But black leaders did not condemn Farrakhan the way they did Alcorn. Some Jewish leaders suspect there is a concern about disagreeing with Farrakhan publicly, but Rabbi Schneier said black leaders don’t take Farrakhan seriously.
“From my relationship within the African-American community, they wouldn’t even waste their time dignifying what comes out of his mouth,” he said.
Farrakhan also urged the Democratic team to pursue a “just and fair policy … to Muslim states who may have some disagreements with Israel.” He said such nations as Libya, Iran, Syria, Iraq and Sudan all want better relations with the United States. He repeatedly called for dialogue with Jews, saying, “I really want this.”
Meanwhile, one New York black leader told The Jewish Week it is crucial to separate legitimate questioning of issues with anti-Semitism.
“I don’t get the feeling people are reacting to him because he is an Orthodox Jew but [rather] based on his voting record and whether he is a lightning rod to stimulate people to come out to vote,” said Dennis Walcott, president of the New York Urban League.
“I don’t think that has anything whatsoever to do with his religious background.”
Veteran black journalist Tony Brown also said he has heard no talk of Lieberman’s religion in meetings with national black professional groups.
“If there were some outbreak of anti-Semitism as a result of this … I would know it,” Brown said. “I believe it is wrong to judge Lieberman because he is a Jew. You have to look at his record.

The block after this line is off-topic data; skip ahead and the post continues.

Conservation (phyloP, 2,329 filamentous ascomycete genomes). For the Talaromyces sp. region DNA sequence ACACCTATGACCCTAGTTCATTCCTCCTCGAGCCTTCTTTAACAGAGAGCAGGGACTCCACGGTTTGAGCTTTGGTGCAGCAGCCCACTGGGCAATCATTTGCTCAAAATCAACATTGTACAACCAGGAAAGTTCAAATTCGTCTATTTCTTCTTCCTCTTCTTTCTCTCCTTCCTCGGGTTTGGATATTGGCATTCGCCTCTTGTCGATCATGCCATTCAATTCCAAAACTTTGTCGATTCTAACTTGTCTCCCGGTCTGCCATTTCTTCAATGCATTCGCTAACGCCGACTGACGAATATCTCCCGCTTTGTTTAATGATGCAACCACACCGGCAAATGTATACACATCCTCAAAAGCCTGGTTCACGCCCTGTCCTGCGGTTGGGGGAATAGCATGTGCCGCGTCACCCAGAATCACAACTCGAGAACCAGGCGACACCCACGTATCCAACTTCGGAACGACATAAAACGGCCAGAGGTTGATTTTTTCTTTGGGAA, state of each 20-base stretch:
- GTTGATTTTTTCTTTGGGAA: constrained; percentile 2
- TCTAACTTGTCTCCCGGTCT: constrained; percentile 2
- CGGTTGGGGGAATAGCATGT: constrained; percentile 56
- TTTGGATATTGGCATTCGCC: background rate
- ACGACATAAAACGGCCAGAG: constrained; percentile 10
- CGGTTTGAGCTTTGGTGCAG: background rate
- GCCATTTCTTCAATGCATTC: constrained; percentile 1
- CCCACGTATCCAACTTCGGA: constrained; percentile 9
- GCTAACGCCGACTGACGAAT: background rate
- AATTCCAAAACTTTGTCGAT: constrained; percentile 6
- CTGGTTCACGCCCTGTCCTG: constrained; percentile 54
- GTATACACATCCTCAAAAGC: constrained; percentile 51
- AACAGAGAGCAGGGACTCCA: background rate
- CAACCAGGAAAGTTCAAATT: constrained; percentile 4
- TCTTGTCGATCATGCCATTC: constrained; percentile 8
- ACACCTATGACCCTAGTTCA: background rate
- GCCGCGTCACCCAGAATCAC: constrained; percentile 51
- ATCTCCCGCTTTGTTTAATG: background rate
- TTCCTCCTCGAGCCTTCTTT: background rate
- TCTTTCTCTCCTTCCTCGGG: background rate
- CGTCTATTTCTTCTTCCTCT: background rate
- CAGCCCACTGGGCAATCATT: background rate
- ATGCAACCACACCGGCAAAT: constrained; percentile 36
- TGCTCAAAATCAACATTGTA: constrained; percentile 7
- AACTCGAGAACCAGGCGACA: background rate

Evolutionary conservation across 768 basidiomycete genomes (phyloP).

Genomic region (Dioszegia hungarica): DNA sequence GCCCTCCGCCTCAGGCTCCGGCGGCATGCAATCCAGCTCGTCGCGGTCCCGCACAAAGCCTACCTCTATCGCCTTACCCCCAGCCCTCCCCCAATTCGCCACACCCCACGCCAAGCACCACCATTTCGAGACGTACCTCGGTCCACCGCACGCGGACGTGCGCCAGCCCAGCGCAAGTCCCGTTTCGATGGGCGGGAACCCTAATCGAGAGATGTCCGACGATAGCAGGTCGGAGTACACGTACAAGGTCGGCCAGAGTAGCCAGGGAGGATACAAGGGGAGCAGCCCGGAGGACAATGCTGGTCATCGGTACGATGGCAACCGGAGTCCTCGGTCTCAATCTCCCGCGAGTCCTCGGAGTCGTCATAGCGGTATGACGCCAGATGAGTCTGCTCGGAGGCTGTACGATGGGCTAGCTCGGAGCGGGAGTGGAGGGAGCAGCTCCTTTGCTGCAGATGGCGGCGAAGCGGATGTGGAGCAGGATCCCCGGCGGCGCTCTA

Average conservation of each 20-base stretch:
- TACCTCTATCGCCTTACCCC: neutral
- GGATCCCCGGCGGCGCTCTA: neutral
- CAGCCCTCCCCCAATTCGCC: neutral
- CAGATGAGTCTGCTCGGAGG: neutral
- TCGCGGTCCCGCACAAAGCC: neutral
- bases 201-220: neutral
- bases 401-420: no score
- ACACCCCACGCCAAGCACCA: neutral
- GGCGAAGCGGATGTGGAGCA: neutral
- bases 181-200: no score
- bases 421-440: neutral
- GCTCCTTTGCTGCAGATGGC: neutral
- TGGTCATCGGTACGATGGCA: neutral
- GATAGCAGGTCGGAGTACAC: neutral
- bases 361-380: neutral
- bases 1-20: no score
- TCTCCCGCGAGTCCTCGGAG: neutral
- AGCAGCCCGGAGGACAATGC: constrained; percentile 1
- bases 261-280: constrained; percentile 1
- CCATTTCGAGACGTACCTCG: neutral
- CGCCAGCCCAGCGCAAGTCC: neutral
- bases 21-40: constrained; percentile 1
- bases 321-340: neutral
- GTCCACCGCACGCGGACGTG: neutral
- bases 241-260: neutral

“I like Lieberman,” Brown said, “and I’m not a Democrat. It’s because of the principled stand he took against Clinton’s behavior. I saw him stand out as a moral person.”

Monitoring The Net
On the Internet, the explosion of Internet hate activity against Lieberman appears to be abating, but some are concerned about the less obvious shots at the senator via jokes, age-old stereotypes and other harsh criticism.
“The extremist groups aren’t so much what troubles me; you know what to expect from [them],” said David Goldman, executive director of, which monitors intolerance in cyberspace. “What is worrisome is the explosion of anti-Semitic comment within the mainstream and moderate chat rooms.”
An AOL spokesman told The Jewish Week that of about 30,000 postings about Lieberman, “a relatively normal level of postings needed to be removed.” He declined to say how many.
Foxman said the increase of hate on mainstream sites is “potentially dangerous.” But the good news is the providers are monitoring pulling the plug on those who they feel are violating their contract of civil discourse.
On the whole, he said the reaction by America to the selection of Lieberman was positive, if not awkward — with major publications like Time magazine throwing around out-of-context headlines like “Chutzpah” to describe the selection — to the chagrin of both Jewish and non-Jewish observers.
“I think generally American society has welcomed it and has embraced it,” Foxman said.
But the unexpected reaction of some Jews was troubling, Foxman stated. A proud response was mixed with unanticipated levels of anxiety and discomfort.
The ADL has received phone calls from Jews across the country worried about whether Jews will be blamed if Gore loses. There is also the unease from non-Orthodox Jews who are embarrassed because they don’t understand and can’t explain to non-Jews religious concepts that would allow Lieberman to perform some tasks on the Sabbath.
“I thought I understood where the Jewish community is,” Foxman said, “but I don’t think American Jews have yet come of age.”